Science and Technology

Write about your fears can reduce anxiety before a test

The researchers demonstrated that students prone to anxiety have improved their writing scores by 10 minutes

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Alunos podem diminuir a ansiedade, comum antes de provas, escrevendo sobre suas preocupações alguns minutos antes do exame
Alunos podem diminuir a ansiedade, comum antes de provas, escrevendo sobre suas preocupações alguns minutos antes do exame

Students can reduce anxiety, common before tests, writing about their concerns a few minutes before the examination, concluded researchers at the University of Chicago. The study was published in the journal Science.

The researchers found that students who were prone to anxiety have improved their scores after draft it for 10 minutes about what was causing fear.

According to the article, "write about the test increases the performance on the exam in the classroom." The article is based on research supported by National Science Foundation.

The writing exercise allowed students to vent their anxieties take the test and thus free up intellectual resources needed to complete the test successfully - brainpower normally occupied by concerns about the test, explained study leader, Sian Beilock, professor of psychology at the university.

Another study showed that Beilock pressure situations deplete the processing power of the brain, known as working memory, important for many daily activities.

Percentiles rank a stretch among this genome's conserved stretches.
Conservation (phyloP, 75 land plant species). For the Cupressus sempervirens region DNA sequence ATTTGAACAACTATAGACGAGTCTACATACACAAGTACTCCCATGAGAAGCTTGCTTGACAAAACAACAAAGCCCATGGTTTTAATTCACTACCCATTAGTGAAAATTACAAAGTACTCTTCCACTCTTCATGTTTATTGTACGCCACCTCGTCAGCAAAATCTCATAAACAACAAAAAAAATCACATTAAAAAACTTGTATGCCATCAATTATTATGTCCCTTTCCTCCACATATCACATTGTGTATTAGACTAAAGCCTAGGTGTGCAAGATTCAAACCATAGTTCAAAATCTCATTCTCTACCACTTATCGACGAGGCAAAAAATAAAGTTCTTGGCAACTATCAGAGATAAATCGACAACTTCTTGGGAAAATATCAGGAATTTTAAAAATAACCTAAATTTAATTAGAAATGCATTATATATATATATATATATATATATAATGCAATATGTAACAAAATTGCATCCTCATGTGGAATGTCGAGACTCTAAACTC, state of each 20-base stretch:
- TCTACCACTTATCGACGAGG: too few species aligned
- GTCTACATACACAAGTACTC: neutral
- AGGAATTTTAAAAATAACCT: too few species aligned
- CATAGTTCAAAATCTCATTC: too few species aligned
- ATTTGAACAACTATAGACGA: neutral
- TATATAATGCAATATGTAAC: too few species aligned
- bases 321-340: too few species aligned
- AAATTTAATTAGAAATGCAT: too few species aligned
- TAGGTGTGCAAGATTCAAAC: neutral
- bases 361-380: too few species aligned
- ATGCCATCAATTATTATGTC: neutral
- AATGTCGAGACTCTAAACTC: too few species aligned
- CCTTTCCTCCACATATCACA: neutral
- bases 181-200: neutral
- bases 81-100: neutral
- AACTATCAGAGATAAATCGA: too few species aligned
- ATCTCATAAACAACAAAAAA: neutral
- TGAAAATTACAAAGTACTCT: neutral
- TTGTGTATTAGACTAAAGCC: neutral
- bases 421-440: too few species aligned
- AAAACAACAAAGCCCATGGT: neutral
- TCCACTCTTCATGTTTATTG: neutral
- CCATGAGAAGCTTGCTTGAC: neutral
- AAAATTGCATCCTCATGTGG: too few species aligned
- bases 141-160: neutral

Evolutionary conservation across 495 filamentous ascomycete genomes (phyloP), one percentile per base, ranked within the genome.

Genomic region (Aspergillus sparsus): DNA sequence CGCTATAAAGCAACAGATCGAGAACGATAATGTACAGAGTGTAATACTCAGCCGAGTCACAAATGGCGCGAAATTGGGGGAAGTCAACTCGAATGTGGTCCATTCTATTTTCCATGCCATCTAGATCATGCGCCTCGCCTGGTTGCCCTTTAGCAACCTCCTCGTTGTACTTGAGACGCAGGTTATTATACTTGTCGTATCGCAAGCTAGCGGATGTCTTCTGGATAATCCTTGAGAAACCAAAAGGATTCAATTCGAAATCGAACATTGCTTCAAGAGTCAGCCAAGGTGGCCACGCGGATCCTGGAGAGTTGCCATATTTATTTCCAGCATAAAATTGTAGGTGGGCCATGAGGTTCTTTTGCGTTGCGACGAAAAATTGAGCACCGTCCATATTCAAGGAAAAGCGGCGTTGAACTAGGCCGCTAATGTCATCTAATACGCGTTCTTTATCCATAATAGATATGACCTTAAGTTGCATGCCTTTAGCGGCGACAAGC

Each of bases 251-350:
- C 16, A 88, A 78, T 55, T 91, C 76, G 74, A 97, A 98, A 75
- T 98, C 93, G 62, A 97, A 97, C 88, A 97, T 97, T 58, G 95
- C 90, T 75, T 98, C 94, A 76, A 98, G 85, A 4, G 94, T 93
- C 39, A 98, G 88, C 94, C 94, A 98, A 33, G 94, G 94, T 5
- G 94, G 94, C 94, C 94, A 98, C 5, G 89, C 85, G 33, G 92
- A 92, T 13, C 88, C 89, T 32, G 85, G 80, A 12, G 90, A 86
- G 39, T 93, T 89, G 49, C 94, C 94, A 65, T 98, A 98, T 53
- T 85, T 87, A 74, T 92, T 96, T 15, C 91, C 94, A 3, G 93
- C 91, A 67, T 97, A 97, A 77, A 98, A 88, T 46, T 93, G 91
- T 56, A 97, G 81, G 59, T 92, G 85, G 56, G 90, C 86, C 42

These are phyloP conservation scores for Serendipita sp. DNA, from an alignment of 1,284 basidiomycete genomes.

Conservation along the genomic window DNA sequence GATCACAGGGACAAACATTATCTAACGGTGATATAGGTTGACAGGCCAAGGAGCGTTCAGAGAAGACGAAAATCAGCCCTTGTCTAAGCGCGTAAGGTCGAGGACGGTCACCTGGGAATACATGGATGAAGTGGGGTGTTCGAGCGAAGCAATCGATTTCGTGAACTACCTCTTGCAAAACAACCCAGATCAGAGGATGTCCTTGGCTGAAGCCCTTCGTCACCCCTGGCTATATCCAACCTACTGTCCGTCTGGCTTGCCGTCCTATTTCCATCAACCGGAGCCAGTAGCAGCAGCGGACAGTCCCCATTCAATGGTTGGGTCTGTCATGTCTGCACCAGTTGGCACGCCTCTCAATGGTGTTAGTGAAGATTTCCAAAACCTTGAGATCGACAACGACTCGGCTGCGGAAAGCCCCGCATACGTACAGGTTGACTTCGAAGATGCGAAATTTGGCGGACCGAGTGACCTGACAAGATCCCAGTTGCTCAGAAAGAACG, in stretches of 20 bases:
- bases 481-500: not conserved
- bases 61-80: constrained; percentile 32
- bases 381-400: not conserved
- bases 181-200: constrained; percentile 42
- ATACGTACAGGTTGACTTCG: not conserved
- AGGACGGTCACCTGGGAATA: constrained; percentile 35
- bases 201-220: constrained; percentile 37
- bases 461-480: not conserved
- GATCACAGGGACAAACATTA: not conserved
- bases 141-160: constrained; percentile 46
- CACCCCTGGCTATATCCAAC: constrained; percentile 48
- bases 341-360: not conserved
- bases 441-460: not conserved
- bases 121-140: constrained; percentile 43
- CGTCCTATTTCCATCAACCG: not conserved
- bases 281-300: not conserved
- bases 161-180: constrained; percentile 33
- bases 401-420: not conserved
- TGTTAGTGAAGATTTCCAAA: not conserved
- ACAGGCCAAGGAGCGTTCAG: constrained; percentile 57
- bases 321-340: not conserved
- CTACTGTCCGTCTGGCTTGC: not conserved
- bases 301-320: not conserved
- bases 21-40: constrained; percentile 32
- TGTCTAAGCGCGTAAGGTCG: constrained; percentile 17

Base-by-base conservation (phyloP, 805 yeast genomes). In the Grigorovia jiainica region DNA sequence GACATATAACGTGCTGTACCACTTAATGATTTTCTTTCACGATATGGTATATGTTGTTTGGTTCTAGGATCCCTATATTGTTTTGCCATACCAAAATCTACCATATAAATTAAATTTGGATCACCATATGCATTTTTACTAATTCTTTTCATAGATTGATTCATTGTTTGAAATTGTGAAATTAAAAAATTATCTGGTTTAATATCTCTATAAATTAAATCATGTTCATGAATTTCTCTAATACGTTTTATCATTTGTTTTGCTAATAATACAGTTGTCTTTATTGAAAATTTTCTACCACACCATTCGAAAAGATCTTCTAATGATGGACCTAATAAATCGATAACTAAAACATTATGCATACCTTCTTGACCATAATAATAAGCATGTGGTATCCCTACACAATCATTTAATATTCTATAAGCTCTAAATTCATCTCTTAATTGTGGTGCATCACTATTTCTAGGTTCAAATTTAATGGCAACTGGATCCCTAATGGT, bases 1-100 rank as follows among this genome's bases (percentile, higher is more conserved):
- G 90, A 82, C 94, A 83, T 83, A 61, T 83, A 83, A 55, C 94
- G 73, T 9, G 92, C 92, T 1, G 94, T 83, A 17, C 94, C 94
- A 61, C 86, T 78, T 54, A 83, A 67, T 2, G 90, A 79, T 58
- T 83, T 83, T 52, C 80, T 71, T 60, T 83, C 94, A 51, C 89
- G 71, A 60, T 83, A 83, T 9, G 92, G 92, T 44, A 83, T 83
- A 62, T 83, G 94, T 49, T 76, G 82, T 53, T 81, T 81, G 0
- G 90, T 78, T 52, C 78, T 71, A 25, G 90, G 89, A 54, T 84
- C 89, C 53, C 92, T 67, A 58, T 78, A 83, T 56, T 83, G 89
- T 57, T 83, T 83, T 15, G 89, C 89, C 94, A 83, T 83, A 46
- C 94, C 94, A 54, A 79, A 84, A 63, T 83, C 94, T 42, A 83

Working memory is a lot of mental scratch pad that lets people retrieve and use information on the task at hand.

"Although people are often motivated to play their best, the pressure situations can reduce the level of skill," said Beilock.

Putting theory into practice

Other research has shown that expressive writing, in which people repeatedly write about a traumatic experience or emotional over weeks or several months, is an effective technique to decrease the concerns in an individual.

In the current study, researchers wanted to determine whether students could benefit from writing in the classroom so that they could lessen their anxiety and improve their performance.

The researchers start with the hypothesis that writing before a big event would be enough to boost the control of anxiety.

The researchers recruited 20 college students and two short tests applied mathematics. In the first test, students were asked to do their best. Before the second test, the researchers created a situation to produce stress, said those who were to conduct the test would receive money and other students who depended on them as part of a team effort. Students were informed that their tests would be videotaped and reviewed by teachers of mathematics.

Half the students were then given 10 minutes to write expressively about their feelings about the event (expressive writing group) and the other half just did the test (control group).

"The writing group had a significantly better performance than the control group," write the authors.

Examinations with students from other disciplines were applied to confirm the hypothesis.